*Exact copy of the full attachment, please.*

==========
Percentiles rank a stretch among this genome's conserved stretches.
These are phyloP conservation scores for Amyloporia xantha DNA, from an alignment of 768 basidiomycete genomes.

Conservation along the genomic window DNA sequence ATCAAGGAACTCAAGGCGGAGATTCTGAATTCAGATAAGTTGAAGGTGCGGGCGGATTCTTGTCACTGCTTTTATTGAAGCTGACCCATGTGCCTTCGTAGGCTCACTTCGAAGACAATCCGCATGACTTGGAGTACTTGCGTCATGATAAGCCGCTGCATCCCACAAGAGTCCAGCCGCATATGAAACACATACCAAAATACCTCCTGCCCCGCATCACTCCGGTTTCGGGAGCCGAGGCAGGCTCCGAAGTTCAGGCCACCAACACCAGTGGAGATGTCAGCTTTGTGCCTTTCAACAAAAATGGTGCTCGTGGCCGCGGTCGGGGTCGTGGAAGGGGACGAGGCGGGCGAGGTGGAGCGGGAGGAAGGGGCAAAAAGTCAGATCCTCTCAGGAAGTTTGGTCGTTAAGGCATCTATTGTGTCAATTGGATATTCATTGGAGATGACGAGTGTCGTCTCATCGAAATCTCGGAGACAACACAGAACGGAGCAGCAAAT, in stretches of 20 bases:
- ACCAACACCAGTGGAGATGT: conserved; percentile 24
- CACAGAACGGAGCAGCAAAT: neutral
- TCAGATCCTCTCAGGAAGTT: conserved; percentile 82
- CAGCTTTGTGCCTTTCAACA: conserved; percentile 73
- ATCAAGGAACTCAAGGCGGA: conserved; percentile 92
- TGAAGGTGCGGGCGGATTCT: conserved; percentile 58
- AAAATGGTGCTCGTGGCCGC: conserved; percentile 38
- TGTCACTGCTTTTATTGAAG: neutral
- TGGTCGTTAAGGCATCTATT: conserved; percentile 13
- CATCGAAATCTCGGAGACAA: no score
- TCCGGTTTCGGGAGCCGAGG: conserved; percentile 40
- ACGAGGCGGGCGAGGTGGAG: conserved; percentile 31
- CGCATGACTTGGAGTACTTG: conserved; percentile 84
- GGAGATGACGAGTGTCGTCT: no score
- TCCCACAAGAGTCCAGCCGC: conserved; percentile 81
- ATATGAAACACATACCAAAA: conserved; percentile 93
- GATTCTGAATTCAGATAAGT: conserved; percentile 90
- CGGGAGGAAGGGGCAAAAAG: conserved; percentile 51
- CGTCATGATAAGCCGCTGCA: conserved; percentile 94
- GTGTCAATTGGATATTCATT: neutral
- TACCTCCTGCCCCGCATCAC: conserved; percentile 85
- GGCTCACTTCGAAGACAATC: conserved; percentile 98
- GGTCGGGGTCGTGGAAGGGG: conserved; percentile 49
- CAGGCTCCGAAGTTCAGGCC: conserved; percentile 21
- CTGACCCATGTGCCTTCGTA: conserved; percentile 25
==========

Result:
Percentiles rank a stretch among this genome's conserved stretches.
These are phyloP conservation scores for Amyloporia xantha DNA, from an alignment of 768 basidiomycete genomes.

Conservation along the genomic window DNA sequence ATCAAGGAACTCAAGGCGGAGATTCTGAATTCAGATAAGTTGAAGGTGCGGGCGGATTCTTGTCACTGCTTTTATTGAAGCTGACCCATGTGCCTTCGTAGGCTCACTTCGAAGACAATCCGCATGACTTGGAGTACTTGCGTCATGATAAGCCGCTGCATCCCACAAGAGTCCAGCCGCATATGAAACACATACCAAAATACCTCCTGCCCCGCATCACTCCGGTTTCGGGAGCCGAGGCAGGCTCCGAAGTTCAGGCCACCAACACCAGTGGAGATGTCAGCTTTGTGCCTTTCAACAAAAATGGTGCTCGTGGCCGCGGTCGGGGTCGTGGAAGGGGACGAGGCGGGCGAGGTGGAGCGGGAGGAAGGGGCAAAAAGTCAGATCCTCTCAGGAAGTTTGGTCGTTAAGGCATCTATTGTGTCAATTGGATATTCATTGGAGATGACGAGTGTCGTCTCATCGAAATCTCGGAGACAACACAGAACGGAGCAGCAAAT, in stretches of 20 bases:
- ACCAACACCAGTGGAGATGT: conserved; percentile 24
- CACAGAACGGAGCAGCAAAT: neutral
- TCAGATCCTCTCAGGAAGTT: conserved; percentile 82
- CAGCTTTGTGCCTTTCAACA: conserved; percentile 73
- ATCAAGGAACTCAAGGCGGA: conserved; percentile 92
- TGAAGGTGCGGGCGGATTCT: conserved; percentile 58
- AAAATGGTGCTCGTGGCCGC: conserved; percentile 38
- TGTCACTGCTTTTATTGAAG: neutral
- TGGTCGTTAAGGCATCTATT: conserved; percentile 13
- CATCGAAATCTCGGAGACAA: no score
- TCCGGTTTCGGGAGCCGAGG: conserved; percentile 40
- ACGAGGCGGGCGAGGTGGAG: conserved; percentile 31
- CGCATGACTTGGAGTACTTG: conserved; percentile 84
- GGAGATGACGAGTGTCGTCT: no score
- TCCCACAAGAGTCCAGCCGC: conserved; percentile 81
- ATATGAAACACATACCAAAA: conserved; percentile 93
- GATTCTGAATTCAGATAAGT: conserved; percentile 90
- CGGGAGGAAGGGGCAAAAAG: conserved; percentile 51
- CGTCATGATAAGCCGCTGCA: conserved; percentile 94
- GTGTCAATTGGATATTCATT: neutral
- TACCTCCTGCCCCGCATCAC: conserved; percentile 85
- GGCTCACTTCGAAGACAATC: conserved; percentile 98
- GGTCGGGGTCGTGGAAGGGG: conserved; percentile 49
- CAGGCTCCGAAGTTCAGGCC: conserved; percentile 21
- CTGACCCATGTGCCTTCGTA: conserved; percentile 25